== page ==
The Cultural Bond: Sport, Empire, Society (Sport in the Global Society)

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Though what happened to them was unseen by any white man, between roughly and they underwent one of the great social and military transformations in history. Few nations have ever progressed with such breathtaking speed from the status of skulking pariah to dominant power.


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The change was total and irrevocable, and it was accompanied by a complete reordering of the balance of power on the American plains. The agent of this astonishing change was the horse.

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Or, more precisely, what this undistinguished group of Stone Age hunters did with the horse, a piece of transformative technology that had as much of an effect on the Great Plains as steam and electricity had on the rest of human civilization. They had gotten the horse from the Spanish and had immediately understood it better than anyone else. That included breaking, breeding, and riding them, hunting with them and going into battle with them. The Comanches adapted to the horse earlier and more completely than any other plains tribe, and whatever it was, whatever sort of accidental brilliance, whatever the particular, subliminal bond between warrior and horse, it must have thrilled these dark-skinned pariahs from the Wind River country.

Now in possession of this awesome new power, they did what you might expect them to do: challenge other tribes for possession of the midcontinent's greatest food source, which were the buffalo herds on the southern plains. Over roughly years of sustained combat, that is what they did, exterminating some tribes, driving others, like the Apaches, before them. They were so powerful that they stopped the Spanish advance in North America cold.

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The stopped the French advance from Louisiana too. Firstly, personalisation is growing in the provision of social care in many countries and we currently do not know how it impacts inequality. As one of the most ambitious personalisation schemes in the world [ 43 ], the NDIS provides an important case through which to examine these issues.

Our review of the existing empirical research and evaluations of the NDIS supports the argument that the structure of administrative systems within personalisation schemes favor those already equipped to deal with complex bureaucracy counter to the claims of choice, control and empowerment. We find that the NDIS has a number of structural aspects that can result in inequitable access to the scheme or to care services, with flow on effects for choice and control, empowerment and health outcomes. This aligns with previous research. For example, Matthews and Hastings [ 48 , 49 ] argue that middle-class users are more favored in the design of public services because those designing and administering public services are also likely to be middle-class, resulting in services that match the values and norms of the middle-class.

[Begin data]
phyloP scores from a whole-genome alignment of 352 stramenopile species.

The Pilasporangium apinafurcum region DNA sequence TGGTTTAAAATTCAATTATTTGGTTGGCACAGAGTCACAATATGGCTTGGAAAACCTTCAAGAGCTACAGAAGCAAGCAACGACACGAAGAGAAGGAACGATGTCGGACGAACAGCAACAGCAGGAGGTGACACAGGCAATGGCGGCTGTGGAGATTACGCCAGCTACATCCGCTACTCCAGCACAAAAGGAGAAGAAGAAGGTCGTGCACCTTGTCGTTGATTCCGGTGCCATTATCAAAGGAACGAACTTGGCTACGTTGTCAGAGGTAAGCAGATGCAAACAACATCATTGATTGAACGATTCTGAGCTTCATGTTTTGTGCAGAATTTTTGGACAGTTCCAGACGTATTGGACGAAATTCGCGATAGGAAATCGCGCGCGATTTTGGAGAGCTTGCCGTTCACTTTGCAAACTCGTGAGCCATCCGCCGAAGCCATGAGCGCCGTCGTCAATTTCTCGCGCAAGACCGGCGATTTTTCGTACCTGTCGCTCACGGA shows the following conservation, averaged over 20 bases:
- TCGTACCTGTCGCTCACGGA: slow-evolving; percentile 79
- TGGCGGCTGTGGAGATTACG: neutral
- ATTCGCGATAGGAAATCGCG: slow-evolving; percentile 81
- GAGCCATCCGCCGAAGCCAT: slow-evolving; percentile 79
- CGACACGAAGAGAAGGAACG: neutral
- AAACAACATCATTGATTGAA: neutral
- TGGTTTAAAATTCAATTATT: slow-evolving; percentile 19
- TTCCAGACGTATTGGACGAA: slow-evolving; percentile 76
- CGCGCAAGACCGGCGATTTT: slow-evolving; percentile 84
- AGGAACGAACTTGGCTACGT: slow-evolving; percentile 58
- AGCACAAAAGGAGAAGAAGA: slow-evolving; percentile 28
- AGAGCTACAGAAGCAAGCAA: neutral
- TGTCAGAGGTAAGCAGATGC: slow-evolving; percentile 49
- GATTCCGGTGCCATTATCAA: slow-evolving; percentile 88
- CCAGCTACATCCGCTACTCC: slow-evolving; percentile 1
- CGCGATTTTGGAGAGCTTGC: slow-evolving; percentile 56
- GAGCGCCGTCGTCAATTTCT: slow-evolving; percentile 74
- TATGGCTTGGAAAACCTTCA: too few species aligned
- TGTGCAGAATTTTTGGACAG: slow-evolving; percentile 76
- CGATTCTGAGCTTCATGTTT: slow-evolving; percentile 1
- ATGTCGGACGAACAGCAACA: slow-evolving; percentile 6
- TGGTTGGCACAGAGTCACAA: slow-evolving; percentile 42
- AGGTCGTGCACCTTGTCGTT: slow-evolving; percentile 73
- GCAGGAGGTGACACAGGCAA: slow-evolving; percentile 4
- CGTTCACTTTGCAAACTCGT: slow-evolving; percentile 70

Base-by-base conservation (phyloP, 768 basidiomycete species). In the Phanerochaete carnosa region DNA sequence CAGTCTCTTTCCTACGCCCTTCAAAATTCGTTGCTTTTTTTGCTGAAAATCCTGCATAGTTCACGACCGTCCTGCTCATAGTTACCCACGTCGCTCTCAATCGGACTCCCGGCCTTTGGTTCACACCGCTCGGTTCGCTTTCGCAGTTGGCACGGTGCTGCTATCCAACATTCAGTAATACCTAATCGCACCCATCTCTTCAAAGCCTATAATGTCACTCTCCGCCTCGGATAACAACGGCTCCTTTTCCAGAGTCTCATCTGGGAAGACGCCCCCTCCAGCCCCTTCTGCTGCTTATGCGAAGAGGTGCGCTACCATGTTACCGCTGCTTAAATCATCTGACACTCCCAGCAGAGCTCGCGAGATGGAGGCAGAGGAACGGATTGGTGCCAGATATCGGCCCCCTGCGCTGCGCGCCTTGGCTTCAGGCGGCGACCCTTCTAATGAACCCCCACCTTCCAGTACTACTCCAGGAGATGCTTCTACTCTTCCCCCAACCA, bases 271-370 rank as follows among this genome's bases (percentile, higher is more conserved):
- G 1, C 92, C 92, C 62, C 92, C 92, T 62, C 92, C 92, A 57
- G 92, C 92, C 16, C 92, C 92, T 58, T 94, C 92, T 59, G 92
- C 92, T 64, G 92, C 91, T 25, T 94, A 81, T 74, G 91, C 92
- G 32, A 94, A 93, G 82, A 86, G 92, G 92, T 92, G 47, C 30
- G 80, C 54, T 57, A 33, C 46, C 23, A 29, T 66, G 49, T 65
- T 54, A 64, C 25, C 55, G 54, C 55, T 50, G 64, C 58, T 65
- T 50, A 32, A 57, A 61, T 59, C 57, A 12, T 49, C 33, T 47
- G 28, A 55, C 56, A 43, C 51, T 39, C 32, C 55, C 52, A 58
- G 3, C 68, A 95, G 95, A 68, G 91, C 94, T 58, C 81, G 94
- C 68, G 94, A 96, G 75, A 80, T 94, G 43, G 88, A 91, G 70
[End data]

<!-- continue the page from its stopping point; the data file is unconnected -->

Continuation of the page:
In other words, services are created with a particular norm or ideal user in mind and these reflect the designers themselves. With regard to personalisation schemes, our findings suggest that such approaches have the potential to entrench existing inequalities. We found evidence of inequitable access occurring along the lines of gender [ 50 ], education [ 50 ] remoteness and rurality [ 43 , 50 , 73 , 74 ], socio-economic position [ 29 ] and disability type [ 36 , 50 ].

As presented in the findings, there are structural aspects of the delivery systems of personalisation schemes that favour users who have good literacy, speak English, hold low levels of trauma, trust systems, haves the time to manage their own funding and to research the choices available, or have a trusted person to do this for them, and so on.

In other words, these are people who are likely to already be situated near the top end of the social gradient of health [ 47 ] and have high social capital. These attributes and social conditions can negatively interact with administrative systems for personalisation — highlighting the need for more consideration of social and health inequailities during design and implementation [ 10 ]. Olney and Dickinson note, administrative burden in personalisation is distributed unequally [ 63 ].